• In a tradition extending back for centuries, and eventually becoming part of English law, all boys were to be provided with a bow and two arrows at the age of six to begin archery training. When the longbow gave way to firearms in the sixteenth century, the ancient statute was relaxed. At that point, rather than disappear, the longbow began a new life as the centerpiece of recreational archery. Quickly abandoned by villagers, the longbow found itself in the hands of gentlemen who formed social clubs around the bow. These clubs and societies of the sixteenth, seventeenth, and eighteenth centuries—tightly regulated by social distinction—offered members an opportunity to meet their peers in pleasant concourse. Target and range competitions were natural events at club functions, but roving also became popular, with archers walking across vast swathes of open estate country following their arrows in golflike fashion. Initially men-only, archery clubs in the eighteenth and nineteenth centuries began accepting women members. It was then, as Hugh Soar relates in The Romance of Archery: A Social History of the Longbow, that the longbow literally became an arm of cupid, with recreational archery providing a setting for prospective partners to meet in a socially acceptable environment, a ritual known from the time of Jane Austen to Edith Wharton. With the participation of women, the longbow opened up another phase in its centuries-old career, with women welcome to shoot in the Olympic Games. With his characteristic blend of erudition and wit, Hugh D. H. Soar leads the reader on a fascinating journey through the latter history of the venerable longbow. HUGH D. H. SOAR, a leading expert on the longbow, is author of many articles and books on archery, including "The Crooked Stick: A History of the Longbow" and (with Mark Stretton and Joseph Gibbs) "Secrets of the English War Bow".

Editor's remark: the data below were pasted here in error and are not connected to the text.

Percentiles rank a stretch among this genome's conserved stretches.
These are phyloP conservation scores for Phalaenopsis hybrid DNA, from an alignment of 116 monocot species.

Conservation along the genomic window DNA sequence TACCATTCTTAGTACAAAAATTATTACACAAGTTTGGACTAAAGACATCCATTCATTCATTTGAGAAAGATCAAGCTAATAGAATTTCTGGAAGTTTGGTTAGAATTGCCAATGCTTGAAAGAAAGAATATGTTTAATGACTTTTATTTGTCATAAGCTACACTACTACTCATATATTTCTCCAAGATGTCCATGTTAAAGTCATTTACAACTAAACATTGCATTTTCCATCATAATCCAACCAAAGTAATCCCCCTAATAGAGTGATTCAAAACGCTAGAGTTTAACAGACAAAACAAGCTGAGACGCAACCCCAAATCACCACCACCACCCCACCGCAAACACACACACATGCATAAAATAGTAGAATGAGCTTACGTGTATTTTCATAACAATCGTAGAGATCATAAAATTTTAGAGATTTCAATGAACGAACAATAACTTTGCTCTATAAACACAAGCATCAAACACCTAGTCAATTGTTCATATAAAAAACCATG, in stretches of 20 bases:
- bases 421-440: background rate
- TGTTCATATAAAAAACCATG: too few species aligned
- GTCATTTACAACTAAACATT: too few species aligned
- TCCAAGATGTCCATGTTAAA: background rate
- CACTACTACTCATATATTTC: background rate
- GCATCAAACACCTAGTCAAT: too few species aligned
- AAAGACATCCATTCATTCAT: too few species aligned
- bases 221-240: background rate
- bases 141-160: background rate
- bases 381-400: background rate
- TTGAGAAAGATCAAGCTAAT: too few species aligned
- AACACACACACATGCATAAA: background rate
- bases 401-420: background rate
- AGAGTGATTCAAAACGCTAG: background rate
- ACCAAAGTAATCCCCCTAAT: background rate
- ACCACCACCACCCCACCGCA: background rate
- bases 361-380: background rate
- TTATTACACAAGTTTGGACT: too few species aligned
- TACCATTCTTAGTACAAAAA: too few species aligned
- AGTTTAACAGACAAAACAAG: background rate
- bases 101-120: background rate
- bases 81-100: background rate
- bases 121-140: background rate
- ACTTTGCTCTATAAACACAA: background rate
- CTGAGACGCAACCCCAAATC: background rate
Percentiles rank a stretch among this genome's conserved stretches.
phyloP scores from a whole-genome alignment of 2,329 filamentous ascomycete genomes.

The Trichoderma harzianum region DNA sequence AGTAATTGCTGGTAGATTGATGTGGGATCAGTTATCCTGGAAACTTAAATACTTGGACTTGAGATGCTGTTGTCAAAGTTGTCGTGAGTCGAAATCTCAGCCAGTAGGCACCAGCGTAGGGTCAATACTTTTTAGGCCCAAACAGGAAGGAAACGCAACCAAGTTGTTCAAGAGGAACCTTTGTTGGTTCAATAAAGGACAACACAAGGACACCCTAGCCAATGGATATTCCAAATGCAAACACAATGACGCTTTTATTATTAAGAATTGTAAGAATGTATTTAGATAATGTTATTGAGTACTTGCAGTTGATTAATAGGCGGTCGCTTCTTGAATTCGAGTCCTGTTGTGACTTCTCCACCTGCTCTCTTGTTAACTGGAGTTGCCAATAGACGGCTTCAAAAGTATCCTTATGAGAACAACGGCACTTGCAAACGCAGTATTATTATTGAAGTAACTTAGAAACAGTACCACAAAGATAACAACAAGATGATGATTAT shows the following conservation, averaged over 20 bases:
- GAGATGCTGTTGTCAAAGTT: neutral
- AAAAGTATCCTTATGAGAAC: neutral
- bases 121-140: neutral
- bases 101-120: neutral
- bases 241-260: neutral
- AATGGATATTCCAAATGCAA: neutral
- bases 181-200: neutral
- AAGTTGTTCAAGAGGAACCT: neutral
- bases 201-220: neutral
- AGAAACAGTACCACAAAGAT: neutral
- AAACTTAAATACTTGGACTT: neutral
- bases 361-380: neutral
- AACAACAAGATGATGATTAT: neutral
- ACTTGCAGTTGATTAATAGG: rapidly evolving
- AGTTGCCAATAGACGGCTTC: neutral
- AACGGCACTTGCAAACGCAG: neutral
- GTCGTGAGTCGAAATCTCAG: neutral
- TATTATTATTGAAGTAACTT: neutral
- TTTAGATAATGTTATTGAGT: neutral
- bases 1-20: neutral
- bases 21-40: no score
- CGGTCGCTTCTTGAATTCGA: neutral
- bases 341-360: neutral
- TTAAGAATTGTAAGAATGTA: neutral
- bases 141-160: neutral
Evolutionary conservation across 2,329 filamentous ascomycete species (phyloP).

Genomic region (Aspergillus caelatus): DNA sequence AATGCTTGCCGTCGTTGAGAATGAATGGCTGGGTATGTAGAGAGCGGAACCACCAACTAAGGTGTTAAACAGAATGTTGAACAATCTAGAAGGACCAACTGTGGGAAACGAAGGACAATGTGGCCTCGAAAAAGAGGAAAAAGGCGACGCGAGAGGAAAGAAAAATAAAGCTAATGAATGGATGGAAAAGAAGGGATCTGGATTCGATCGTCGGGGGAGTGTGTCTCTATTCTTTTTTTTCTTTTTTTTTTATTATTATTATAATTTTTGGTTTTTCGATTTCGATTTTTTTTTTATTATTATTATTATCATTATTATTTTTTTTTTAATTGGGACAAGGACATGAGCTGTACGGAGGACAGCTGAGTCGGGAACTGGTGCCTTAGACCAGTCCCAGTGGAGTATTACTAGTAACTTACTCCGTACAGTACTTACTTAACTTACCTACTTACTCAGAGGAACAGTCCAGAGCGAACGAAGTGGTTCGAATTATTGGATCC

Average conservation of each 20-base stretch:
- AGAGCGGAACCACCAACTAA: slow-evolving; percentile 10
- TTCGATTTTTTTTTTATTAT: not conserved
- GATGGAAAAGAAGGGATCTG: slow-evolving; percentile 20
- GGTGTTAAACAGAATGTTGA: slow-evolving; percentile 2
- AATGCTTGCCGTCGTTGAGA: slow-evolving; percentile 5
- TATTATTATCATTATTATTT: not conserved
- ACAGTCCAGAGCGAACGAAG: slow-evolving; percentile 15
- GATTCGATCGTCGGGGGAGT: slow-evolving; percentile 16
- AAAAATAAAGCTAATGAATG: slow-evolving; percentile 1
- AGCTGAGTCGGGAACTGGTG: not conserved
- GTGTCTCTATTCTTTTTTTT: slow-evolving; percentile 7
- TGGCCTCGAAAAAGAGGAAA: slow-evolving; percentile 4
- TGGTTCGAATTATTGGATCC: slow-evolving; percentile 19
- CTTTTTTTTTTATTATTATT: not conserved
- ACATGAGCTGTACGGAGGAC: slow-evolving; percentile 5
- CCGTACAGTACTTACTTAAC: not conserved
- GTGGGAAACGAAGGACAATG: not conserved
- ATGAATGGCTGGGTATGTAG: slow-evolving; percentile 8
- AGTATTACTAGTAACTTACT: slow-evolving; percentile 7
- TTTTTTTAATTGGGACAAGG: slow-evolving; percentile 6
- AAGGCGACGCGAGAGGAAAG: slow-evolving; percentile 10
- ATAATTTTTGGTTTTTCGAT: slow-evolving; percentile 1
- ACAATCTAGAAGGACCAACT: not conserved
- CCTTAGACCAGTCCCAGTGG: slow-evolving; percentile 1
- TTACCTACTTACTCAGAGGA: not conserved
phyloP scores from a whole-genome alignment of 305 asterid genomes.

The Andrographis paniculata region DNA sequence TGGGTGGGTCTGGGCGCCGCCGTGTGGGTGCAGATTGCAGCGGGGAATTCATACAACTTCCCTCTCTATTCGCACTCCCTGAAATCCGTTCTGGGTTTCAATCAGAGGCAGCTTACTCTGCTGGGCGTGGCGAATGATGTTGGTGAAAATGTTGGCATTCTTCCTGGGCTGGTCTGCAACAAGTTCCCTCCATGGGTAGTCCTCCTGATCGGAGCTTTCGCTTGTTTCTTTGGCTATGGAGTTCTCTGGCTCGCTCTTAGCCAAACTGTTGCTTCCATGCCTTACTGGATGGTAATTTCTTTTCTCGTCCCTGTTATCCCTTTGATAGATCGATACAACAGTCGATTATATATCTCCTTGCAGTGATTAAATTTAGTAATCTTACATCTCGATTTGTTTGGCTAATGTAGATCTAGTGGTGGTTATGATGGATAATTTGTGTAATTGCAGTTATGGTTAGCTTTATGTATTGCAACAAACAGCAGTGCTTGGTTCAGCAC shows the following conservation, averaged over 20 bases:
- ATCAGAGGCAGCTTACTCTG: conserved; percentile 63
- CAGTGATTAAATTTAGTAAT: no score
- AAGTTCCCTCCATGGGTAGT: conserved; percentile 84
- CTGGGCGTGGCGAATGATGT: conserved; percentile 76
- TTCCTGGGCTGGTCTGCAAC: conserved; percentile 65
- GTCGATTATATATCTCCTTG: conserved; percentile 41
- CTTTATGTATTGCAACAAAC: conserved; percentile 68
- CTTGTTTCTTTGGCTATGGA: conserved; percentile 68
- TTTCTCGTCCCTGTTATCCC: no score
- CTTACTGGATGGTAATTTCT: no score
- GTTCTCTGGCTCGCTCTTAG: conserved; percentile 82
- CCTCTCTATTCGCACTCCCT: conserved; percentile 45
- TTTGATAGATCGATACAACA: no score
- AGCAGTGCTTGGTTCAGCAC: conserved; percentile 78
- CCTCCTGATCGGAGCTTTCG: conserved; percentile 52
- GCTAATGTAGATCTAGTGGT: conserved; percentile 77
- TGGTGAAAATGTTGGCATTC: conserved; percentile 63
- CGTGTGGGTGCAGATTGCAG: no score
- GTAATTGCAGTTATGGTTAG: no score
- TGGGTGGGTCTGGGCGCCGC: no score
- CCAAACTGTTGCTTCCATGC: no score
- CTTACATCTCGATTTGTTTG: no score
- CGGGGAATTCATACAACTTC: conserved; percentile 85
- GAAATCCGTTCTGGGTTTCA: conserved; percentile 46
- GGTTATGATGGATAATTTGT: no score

• A period of stability in the early sixth century AD gave the Eastern Roman emperor Justinian an opportunity to recapture parts of the Western Empire which had been lost to invading barbarians in the preceding centuries. It was an ambitious plan to attack such a vast territory with relatively few soldiers and resources. Yet Justinian’s army succeeded in checking the Persians in the East and in retaking North Africa from the Vandals and Italy from the Ostrogoths, the strongest and most organized Barbarian tribe in the West. The climactic conflict over Italy between 535 and 554—the Gothic War—decided the political future of Europe, holding in its balance the possibility that the Roman Empire might rise again. While large portions of the original territory of the ancient Roman Empire were recaptured, the Eastern Empire was both unwilling and incapable of retaining much of its hard-won advances, and soon the empire once again retracted. As a result of the Gothic War, Italy was invaded by the Lombards who began their important kingdom, the Franks began transforming Gaul into France, and without any major force remaining in North Africa, that territory was quickly overrun by the first wave of Muslim expansion in the ensuing century. Written as a general overview of this critical period, The Gothic War opens with a history of the conflict with Persia and the great Roman general Belisarius’s successful conquest of the Vandals in North Africa. After an account of the Ostrogothic tribe and their history, the campaigns of the long war for Italy are described in detail, including the three sieges of Rome, which turned the great city from a bustling metropolis into a desolate ruin. In addition to Belisarius, the Gothic War featured many of history’s most colorful antagonists, including Rome’s Narses the Eunuch, and the Goths’ ruthless and brilliant tactician, Totila. Two appendices provide information about the armies of the Romans and Ostrogoths, including their organization, weapons, and tactics, all of which changed over the course of the war. TORSTEN CUMBERLAND JACOBSEN is a former curator of the Royal Danish Military Museum.